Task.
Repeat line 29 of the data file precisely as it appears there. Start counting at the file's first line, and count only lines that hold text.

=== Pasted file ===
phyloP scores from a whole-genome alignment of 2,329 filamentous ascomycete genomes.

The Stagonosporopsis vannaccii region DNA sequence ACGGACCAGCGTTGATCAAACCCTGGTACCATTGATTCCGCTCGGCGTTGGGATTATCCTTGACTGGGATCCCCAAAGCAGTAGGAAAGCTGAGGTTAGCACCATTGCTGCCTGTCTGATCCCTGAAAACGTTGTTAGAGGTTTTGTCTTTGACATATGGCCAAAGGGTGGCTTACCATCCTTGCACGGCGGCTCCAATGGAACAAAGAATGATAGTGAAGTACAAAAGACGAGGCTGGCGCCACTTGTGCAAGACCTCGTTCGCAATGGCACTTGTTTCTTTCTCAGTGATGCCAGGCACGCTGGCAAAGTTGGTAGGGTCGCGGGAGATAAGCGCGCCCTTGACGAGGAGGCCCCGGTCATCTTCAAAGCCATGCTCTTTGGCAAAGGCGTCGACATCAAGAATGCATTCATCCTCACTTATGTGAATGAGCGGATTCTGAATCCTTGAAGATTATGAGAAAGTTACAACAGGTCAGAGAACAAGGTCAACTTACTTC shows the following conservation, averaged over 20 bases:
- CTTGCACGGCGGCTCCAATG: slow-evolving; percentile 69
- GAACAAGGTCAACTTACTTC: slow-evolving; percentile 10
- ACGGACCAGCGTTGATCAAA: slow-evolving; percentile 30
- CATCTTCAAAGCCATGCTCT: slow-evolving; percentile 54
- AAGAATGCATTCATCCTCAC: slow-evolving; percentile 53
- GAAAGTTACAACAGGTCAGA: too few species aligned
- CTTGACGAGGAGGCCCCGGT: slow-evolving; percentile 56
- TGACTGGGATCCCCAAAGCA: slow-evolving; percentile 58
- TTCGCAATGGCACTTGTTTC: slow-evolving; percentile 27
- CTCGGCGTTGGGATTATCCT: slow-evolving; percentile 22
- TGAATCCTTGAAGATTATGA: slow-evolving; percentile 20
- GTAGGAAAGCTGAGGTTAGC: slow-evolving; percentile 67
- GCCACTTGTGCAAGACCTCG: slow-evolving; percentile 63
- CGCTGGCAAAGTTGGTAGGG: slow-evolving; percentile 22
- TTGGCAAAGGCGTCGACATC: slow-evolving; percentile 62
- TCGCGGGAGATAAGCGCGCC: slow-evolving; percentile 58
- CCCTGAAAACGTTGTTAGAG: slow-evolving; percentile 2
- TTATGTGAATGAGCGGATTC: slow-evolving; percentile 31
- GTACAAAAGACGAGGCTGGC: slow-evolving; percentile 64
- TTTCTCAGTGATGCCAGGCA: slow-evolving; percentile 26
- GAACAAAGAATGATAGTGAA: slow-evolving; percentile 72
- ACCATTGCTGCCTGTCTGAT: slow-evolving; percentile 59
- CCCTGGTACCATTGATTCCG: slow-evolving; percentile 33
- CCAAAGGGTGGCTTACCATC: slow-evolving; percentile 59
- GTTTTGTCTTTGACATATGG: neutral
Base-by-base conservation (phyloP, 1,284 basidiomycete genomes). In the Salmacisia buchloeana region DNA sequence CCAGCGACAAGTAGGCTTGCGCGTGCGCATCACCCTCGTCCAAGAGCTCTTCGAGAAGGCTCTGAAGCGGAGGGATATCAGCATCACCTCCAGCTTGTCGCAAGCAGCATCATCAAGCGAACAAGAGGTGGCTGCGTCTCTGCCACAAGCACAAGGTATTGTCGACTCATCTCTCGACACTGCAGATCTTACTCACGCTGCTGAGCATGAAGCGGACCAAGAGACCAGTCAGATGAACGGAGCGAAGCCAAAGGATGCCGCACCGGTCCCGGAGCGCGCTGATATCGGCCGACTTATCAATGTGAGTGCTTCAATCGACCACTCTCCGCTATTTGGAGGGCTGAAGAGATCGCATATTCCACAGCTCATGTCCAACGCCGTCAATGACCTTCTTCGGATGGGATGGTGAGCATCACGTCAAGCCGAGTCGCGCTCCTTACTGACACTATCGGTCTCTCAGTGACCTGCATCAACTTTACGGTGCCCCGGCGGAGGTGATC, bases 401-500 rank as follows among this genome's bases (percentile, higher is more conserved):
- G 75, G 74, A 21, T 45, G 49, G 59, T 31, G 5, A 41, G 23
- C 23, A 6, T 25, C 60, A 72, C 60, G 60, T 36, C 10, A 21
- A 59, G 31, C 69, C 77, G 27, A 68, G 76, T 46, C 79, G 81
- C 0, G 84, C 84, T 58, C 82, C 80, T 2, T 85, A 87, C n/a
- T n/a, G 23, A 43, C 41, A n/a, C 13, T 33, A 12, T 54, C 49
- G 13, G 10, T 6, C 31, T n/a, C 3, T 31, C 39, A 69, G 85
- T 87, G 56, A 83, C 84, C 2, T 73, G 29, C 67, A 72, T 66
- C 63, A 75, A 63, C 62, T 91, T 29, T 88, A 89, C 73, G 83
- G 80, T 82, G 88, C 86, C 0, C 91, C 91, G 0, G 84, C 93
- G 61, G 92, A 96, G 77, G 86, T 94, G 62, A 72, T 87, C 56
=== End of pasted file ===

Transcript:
- G 75, G 74, A 21, T 45, G 49, G 59, T 31, G 5, A 41, G 23